Winter cold spells are often mistakenly pointed to as evidence against global warming. A common remark I’ve encountered this winter season is, “It’s so darn cold, how can the globe be warming?” It may seem counterintuitive, but while the globe continues to warm, erratic cold snaps at the middle latitudes may actually become more frequent.
The reason for this lies in the changing behavior of the jet stream, stratospheric winds that circulate the earth’s poles. In the Northern Hemisphere, the jet stream circulates around the North Pole from west to east, undulating slightly from the north to the south as it flows. These circumpolar air masses make up the polar vortex.
Differences, or gradients, in temperature and pressure drive vortex circulation. When those gradients are strongest, winds travel at high velocity and circulate tightly around the North Pole. As the Arctic region warms up, however, these gradients weaken and cause the polar vortex to sporadically disaggregate into lobed shapes (see figure).
This unpredictable vortex behavior is making weather forecasting a grand challenge and subjecting unprepared communities to sudden deep freeze. Prediction is made especially difficult by a phenomenon called Arctic amplification, which describes the trend of Arctic temperatures warming at twice the rate of temperatures in lower latitudes.
In a new study published in the Bulletin of the American Meteorological Society, Marlene Kretschmer of the Potsdam Institute for Climate Research, along with colleagues, has analyzed possible vortex states in the era of Arctic amplification. Authors performed cluster analysis on wind velocity data from January and February 1979-2015. (Cluster analysis is a statistical procedure used to identify the predominant states of the polar vortex, collecting similar spatial patterns of wind velocities into unique groups, i.e., clusters.)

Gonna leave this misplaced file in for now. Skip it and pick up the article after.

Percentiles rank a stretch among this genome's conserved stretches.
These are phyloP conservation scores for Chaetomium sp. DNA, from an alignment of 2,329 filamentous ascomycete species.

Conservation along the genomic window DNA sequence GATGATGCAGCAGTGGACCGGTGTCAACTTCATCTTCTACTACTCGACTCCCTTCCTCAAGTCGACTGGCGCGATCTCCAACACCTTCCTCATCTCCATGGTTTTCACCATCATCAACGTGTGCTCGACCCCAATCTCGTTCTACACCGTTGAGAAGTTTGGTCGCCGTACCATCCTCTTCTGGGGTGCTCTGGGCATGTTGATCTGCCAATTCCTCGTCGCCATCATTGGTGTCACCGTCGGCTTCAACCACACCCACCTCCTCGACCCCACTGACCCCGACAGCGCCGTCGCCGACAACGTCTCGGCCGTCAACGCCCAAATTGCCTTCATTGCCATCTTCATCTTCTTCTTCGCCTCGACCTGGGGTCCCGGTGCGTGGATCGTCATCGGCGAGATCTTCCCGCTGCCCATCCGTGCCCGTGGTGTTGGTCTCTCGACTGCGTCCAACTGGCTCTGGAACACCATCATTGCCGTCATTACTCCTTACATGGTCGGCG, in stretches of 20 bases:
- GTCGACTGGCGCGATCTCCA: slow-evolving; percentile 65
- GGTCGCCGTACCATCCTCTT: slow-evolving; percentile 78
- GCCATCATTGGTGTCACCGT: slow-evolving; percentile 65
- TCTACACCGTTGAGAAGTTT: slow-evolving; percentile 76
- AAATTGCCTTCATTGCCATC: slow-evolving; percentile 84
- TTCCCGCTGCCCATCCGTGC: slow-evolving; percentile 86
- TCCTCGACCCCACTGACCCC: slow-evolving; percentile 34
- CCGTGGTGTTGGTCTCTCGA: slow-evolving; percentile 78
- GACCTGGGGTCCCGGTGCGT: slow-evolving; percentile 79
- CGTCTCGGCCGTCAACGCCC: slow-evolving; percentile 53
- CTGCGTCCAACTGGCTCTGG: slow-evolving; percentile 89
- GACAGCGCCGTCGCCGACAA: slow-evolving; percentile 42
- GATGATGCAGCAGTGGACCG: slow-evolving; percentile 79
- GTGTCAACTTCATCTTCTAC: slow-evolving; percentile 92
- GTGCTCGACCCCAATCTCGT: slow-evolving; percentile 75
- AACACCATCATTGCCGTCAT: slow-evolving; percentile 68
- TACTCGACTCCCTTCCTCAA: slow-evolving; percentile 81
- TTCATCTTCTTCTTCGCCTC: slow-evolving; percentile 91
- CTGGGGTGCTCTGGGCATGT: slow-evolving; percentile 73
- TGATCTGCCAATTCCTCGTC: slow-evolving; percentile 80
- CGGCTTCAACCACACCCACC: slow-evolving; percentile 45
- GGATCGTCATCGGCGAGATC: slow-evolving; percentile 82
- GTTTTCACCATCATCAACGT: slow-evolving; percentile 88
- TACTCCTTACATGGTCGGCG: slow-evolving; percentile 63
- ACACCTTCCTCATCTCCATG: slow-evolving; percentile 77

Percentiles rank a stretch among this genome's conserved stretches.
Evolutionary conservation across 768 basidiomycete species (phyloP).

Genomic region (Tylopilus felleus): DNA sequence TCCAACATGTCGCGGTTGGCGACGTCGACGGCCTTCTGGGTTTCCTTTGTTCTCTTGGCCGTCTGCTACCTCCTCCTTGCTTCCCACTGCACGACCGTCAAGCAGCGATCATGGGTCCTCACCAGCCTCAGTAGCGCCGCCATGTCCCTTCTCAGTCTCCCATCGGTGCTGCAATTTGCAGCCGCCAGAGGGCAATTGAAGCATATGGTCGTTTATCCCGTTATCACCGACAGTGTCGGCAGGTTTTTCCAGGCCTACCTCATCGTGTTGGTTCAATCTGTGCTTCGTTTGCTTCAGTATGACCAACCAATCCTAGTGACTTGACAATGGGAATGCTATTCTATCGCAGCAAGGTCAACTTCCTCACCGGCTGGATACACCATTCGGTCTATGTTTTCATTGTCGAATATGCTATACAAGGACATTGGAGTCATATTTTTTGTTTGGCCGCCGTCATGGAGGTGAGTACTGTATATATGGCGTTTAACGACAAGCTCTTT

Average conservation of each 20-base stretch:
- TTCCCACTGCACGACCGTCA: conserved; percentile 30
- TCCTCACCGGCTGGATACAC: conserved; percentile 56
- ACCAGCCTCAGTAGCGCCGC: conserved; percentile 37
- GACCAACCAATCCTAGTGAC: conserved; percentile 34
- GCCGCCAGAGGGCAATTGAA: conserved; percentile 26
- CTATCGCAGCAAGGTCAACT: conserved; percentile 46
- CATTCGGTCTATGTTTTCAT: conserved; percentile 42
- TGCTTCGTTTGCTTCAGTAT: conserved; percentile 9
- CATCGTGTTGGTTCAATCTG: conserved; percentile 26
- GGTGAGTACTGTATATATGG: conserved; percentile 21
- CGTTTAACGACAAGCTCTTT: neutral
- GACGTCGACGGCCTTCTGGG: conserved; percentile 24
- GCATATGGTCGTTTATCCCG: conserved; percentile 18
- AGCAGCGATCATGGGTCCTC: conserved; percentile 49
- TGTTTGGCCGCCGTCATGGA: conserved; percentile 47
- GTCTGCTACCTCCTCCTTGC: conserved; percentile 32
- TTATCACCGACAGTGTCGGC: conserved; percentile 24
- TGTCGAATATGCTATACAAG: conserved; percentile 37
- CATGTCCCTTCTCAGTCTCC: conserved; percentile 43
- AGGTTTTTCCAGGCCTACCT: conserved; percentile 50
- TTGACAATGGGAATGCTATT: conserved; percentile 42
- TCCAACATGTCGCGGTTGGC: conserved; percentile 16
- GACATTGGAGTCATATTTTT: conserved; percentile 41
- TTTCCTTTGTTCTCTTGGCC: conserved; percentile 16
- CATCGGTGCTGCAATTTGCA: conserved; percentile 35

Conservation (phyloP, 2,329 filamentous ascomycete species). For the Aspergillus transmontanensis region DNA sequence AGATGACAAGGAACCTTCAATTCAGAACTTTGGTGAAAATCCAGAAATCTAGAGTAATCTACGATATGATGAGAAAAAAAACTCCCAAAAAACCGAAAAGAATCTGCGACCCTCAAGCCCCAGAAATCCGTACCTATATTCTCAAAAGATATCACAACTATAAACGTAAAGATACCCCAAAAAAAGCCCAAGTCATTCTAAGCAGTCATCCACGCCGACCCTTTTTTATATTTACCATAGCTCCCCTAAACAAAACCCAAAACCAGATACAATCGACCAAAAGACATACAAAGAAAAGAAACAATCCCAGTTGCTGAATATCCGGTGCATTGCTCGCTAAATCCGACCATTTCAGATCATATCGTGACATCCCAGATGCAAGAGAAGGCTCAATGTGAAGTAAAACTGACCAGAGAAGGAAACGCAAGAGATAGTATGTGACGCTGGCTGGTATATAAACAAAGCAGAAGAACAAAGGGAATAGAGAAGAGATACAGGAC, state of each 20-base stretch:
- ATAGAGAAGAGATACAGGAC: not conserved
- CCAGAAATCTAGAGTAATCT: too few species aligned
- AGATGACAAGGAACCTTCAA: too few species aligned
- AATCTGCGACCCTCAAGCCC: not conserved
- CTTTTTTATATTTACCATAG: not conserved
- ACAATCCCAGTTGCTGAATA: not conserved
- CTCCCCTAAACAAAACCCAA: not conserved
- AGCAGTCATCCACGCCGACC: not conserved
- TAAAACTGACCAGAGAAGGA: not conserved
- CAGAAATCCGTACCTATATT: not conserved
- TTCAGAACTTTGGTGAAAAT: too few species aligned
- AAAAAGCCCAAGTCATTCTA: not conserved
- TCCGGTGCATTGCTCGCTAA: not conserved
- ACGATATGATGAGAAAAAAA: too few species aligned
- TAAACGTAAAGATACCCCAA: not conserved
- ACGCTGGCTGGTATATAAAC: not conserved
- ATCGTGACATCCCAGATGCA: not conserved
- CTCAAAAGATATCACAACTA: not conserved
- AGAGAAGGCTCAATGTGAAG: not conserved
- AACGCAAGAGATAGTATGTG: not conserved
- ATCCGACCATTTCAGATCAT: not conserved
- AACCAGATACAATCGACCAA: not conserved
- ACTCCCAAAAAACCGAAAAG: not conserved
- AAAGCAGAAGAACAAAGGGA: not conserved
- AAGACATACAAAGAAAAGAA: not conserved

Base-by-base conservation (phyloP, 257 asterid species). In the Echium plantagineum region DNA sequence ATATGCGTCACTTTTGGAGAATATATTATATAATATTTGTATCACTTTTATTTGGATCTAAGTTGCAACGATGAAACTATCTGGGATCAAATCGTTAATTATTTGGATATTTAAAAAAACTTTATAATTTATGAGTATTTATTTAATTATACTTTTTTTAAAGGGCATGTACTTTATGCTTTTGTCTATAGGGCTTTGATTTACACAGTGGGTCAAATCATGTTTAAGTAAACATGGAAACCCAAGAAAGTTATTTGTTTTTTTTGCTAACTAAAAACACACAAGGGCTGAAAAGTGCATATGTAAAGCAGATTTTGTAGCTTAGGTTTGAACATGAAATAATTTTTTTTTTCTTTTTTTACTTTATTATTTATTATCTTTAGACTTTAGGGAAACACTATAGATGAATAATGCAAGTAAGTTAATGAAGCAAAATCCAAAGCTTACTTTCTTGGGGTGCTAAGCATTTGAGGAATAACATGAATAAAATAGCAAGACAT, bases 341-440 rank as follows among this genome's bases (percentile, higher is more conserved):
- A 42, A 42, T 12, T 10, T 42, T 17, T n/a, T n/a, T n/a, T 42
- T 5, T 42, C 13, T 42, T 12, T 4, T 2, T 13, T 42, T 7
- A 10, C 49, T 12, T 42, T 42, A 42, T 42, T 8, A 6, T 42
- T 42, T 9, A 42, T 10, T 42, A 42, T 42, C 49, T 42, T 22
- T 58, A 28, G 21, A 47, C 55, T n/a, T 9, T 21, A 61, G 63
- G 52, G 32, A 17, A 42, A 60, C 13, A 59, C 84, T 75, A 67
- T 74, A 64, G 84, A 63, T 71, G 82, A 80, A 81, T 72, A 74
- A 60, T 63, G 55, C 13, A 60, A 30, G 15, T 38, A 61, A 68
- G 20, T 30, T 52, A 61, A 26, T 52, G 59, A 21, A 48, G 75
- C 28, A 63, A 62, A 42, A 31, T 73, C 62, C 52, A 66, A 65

Researchers find that, over their record, strong polar vortex states become significantly less frequent, while weaker states become significantly more persistent. Importantly, the authors link weak vortex states to observed extreme cooling trends in Eurasia, a finding made even more robust when considering tropical variability, like El Niño events, as well.
The finding is a significant advancement towards improving weather prediction capabilities as global warming progresses, which remains an area of great uncertainty and very active research.
Climate science is a complex and rapidly evolving field. Advances in computational and instrumental capabilities, coupled with scientists’ greater understanding of interrelated atmosphere and ocean dynamics, increasingly reveal the fingerprints of anthropogenic climate change on our evolving climate system.